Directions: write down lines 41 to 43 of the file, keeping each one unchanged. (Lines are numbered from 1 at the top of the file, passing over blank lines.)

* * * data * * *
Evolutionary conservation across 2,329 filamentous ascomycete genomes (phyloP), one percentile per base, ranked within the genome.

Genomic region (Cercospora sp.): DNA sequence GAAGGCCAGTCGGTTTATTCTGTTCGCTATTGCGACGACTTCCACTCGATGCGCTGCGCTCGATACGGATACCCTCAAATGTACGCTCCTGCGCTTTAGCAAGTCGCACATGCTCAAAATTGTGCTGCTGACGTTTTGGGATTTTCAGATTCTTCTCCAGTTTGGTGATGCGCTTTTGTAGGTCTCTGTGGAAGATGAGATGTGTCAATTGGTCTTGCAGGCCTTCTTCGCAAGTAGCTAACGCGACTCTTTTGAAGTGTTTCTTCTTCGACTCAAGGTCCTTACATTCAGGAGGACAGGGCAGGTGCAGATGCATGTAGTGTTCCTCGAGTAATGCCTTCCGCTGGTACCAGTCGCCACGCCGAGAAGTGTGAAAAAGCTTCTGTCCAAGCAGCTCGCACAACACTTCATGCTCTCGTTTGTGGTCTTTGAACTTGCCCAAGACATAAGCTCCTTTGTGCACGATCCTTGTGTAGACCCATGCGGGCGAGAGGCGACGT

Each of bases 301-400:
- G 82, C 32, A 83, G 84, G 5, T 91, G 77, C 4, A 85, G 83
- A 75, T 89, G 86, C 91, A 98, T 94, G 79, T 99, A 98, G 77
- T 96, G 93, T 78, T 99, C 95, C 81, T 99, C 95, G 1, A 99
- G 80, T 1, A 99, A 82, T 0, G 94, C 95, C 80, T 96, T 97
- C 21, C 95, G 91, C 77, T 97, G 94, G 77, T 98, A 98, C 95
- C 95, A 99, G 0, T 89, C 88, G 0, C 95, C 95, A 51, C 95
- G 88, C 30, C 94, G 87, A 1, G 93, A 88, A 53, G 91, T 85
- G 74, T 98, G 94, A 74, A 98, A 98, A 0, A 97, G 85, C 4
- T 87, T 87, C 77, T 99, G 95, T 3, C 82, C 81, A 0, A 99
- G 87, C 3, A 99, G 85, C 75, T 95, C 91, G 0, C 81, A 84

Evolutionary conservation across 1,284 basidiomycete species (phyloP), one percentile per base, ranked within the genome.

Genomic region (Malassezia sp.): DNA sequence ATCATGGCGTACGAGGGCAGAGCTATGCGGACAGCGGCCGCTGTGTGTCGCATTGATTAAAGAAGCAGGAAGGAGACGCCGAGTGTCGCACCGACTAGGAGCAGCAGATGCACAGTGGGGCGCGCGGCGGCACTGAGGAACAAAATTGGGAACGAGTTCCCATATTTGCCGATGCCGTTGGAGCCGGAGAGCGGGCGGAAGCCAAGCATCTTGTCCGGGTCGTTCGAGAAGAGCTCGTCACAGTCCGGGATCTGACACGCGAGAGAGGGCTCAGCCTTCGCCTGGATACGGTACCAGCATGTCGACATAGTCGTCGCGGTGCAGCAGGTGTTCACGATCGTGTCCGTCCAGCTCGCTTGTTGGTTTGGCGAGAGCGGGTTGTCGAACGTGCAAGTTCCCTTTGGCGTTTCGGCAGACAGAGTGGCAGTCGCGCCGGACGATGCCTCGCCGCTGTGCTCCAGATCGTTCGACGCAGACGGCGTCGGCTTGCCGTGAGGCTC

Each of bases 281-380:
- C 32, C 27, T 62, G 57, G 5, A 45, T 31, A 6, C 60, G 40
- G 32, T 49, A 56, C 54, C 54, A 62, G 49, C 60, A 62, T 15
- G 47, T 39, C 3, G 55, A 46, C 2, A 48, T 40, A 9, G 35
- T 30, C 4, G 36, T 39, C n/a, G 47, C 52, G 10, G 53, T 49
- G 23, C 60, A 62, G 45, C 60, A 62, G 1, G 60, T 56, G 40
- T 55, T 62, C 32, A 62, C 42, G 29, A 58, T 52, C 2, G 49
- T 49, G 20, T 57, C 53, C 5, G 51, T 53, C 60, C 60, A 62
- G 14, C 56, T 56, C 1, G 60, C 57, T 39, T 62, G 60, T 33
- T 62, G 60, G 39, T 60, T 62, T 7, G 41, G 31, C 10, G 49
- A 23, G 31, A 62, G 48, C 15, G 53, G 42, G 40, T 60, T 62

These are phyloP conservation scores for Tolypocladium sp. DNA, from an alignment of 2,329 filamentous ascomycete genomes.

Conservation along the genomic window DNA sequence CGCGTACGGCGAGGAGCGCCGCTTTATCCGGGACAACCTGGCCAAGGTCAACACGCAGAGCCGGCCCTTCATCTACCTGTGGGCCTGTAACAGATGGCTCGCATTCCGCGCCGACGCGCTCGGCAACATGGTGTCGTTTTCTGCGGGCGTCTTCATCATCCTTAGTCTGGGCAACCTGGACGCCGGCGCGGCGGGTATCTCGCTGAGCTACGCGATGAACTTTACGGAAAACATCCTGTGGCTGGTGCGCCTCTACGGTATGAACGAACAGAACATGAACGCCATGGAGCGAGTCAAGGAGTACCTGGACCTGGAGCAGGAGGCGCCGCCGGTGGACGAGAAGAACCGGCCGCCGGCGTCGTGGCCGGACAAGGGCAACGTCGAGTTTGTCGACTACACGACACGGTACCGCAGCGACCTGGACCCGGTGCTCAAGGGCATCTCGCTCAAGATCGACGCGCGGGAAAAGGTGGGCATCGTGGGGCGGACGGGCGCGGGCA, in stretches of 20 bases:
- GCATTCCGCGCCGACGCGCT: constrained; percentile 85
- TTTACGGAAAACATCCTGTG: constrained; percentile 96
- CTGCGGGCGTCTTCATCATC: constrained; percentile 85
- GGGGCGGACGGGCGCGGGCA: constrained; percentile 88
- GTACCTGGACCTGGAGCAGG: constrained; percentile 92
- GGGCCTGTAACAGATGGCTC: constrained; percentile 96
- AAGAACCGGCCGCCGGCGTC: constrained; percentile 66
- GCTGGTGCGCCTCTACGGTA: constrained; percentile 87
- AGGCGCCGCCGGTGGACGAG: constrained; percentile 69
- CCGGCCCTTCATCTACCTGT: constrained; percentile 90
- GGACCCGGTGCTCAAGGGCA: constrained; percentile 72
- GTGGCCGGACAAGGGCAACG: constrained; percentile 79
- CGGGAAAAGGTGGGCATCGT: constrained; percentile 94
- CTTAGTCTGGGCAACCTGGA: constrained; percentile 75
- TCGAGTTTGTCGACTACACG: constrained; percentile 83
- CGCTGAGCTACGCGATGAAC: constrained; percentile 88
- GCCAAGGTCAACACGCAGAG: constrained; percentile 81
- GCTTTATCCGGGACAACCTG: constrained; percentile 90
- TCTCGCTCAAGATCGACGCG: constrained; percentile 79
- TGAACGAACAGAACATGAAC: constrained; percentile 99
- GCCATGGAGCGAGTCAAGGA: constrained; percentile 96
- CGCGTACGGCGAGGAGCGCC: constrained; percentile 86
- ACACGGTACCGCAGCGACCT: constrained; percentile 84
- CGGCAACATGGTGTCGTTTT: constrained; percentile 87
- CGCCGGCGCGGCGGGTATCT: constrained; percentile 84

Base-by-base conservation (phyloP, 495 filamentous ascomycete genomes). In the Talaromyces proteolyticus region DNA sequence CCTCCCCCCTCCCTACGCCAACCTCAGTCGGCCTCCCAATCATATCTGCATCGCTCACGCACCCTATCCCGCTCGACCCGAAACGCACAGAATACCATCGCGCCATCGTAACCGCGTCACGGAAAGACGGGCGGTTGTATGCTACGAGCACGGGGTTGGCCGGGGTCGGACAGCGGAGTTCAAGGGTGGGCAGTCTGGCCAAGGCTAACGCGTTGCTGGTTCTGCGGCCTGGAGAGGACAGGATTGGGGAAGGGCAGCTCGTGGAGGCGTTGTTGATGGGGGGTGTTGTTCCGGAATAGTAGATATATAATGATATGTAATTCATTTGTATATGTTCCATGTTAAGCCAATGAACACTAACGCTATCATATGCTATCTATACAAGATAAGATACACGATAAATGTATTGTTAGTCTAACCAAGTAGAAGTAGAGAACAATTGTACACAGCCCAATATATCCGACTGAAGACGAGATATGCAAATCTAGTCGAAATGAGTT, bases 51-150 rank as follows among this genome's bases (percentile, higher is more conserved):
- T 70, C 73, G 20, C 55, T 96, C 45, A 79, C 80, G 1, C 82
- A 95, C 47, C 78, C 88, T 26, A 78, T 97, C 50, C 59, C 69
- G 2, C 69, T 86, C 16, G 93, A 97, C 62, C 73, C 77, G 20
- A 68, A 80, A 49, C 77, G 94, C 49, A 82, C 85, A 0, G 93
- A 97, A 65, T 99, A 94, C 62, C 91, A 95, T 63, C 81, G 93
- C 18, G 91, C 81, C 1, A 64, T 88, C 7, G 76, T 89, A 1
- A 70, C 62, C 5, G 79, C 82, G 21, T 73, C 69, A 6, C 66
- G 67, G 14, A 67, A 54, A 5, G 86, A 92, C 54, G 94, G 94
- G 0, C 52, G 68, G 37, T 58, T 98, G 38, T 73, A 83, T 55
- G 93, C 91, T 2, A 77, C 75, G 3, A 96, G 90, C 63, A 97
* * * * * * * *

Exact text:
- CGGGAAAAGGTGGGCATCGT: constrained; percentile 94
- CTTAGTCTGGGCAACCTGGA: constrained; percentile 75
- TCGAGTTTGTCGACTACACG: constrained; percentile 83